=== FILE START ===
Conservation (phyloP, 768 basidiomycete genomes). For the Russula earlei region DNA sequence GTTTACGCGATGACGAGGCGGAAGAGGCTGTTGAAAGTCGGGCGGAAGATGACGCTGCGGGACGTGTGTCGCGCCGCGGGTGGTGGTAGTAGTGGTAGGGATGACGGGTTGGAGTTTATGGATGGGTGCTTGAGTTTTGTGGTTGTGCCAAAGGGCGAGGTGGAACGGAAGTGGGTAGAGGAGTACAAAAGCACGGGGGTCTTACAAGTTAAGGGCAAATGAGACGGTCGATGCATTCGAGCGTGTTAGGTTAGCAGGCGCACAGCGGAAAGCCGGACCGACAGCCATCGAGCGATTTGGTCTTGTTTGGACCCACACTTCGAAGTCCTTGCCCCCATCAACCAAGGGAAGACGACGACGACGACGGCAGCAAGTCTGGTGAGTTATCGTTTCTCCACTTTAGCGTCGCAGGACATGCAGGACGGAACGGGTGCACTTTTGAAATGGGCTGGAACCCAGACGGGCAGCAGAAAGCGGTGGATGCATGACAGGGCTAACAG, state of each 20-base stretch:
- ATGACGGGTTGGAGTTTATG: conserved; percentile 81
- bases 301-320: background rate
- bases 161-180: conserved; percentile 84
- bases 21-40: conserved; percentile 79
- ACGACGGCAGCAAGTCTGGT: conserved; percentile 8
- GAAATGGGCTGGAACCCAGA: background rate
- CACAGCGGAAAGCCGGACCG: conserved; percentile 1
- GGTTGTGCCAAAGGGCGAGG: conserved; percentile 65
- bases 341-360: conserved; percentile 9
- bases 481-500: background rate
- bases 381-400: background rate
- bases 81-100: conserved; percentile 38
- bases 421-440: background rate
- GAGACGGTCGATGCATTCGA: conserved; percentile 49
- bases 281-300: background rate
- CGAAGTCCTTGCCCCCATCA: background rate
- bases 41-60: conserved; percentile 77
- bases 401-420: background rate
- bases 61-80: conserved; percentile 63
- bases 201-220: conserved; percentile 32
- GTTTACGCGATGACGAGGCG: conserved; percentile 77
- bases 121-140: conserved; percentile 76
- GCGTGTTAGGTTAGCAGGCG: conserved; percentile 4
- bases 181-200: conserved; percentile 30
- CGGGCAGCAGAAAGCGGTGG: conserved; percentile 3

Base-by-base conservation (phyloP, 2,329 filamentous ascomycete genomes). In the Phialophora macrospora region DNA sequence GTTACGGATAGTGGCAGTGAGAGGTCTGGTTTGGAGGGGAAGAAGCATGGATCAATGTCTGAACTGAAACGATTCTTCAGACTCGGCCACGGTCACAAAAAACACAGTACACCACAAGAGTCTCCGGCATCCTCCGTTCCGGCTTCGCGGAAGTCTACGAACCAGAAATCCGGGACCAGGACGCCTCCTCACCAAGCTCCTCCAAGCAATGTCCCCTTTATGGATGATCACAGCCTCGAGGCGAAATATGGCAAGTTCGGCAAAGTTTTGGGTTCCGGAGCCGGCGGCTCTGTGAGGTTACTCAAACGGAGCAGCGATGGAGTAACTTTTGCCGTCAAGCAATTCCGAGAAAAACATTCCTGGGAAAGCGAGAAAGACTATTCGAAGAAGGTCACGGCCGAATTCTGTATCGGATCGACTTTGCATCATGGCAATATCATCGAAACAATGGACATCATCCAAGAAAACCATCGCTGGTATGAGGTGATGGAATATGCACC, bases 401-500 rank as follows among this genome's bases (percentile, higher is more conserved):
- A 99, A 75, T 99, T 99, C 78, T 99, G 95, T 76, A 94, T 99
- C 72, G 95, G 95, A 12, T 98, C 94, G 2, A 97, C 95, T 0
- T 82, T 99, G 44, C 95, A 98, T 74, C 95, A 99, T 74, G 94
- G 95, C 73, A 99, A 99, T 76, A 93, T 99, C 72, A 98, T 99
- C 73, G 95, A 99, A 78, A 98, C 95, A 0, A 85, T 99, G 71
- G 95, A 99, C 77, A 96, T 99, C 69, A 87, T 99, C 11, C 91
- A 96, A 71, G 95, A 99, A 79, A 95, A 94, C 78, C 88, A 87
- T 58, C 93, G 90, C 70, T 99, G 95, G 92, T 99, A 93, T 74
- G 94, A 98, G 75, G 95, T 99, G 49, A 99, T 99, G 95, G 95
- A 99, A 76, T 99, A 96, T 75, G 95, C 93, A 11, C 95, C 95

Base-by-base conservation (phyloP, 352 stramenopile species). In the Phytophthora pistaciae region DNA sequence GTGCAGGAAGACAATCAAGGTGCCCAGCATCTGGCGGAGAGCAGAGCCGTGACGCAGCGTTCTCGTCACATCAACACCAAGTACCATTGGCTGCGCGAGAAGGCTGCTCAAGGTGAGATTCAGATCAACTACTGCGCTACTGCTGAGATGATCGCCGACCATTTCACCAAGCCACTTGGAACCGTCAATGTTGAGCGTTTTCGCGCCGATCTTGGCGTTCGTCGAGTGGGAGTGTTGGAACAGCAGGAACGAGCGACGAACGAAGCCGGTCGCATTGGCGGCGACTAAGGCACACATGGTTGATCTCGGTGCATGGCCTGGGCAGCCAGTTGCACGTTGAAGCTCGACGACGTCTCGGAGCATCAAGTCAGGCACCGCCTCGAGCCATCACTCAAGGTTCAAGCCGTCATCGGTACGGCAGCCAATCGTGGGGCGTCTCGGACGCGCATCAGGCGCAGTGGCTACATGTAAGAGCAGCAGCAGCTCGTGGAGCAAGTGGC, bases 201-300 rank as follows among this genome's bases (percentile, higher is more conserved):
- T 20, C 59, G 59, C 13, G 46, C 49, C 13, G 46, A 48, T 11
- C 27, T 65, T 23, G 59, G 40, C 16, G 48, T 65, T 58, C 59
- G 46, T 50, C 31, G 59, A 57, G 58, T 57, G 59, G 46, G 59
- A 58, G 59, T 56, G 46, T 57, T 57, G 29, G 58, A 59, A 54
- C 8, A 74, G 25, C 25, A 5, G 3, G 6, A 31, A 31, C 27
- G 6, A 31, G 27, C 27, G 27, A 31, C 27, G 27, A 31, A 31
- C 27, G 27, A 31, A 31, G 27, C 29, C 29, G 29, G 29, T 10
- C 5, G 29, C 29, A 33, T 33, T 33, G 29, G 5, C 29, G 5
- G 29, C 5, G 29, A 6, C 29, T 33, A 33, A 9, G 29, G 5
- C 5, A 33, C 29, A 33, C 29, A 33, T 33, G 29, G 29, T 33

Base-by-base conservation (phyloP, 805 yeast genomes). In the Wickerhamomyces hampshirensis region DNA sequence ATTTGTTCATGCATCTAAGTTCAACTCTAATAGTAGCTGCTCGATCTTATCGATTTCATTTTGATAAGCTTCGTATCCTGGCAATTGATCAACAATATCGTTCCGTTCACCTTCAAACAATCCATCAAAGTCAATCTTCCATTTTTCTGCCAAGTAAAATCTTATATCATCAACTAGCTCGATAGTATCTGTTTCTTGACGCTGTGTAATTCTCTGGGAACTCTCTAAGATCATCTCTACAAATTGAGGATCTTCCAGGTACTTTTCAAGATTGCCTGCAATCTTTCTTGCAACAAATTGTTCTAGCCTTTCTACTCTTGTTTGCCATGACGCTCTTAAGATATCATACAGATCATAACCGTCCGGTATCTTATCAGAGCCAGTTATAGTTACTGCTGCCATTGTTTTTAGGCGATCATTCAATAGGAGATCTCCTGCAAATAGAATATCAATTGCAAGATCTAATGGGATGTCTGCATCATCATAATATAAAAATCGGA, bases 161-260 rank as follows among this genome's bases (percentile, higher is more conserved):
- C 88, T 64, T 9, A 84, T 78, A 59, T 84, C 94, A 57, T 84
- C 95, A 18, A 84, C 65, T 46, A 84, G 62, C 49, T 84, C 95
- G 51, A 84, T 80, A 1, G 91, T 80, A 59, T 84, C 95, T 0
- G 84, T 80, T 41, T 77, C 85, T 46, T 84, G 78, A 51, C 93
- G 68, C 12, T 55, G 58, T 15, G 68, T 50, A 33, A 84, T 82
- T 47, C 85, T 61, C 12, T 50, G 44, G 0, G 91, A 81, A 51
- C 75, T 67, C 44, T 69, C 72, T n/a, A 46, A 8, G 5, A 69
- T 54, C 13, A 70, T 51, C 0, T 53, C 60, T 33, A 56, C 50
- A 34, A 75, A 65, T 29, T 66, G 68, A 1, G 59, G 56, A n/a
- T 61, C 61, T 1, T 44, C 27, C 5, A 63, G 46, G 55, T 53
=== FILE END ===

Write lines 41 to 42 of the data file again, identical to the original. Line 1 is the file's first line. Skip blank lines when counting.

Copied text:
- G 46, T 50, C 31, G 59, A 57, G 58, T 57, G 59, G 46, G 59
- A 58, G 59, T 56, G 46, T 57, T 57, G 29, G 58, A 59, A 54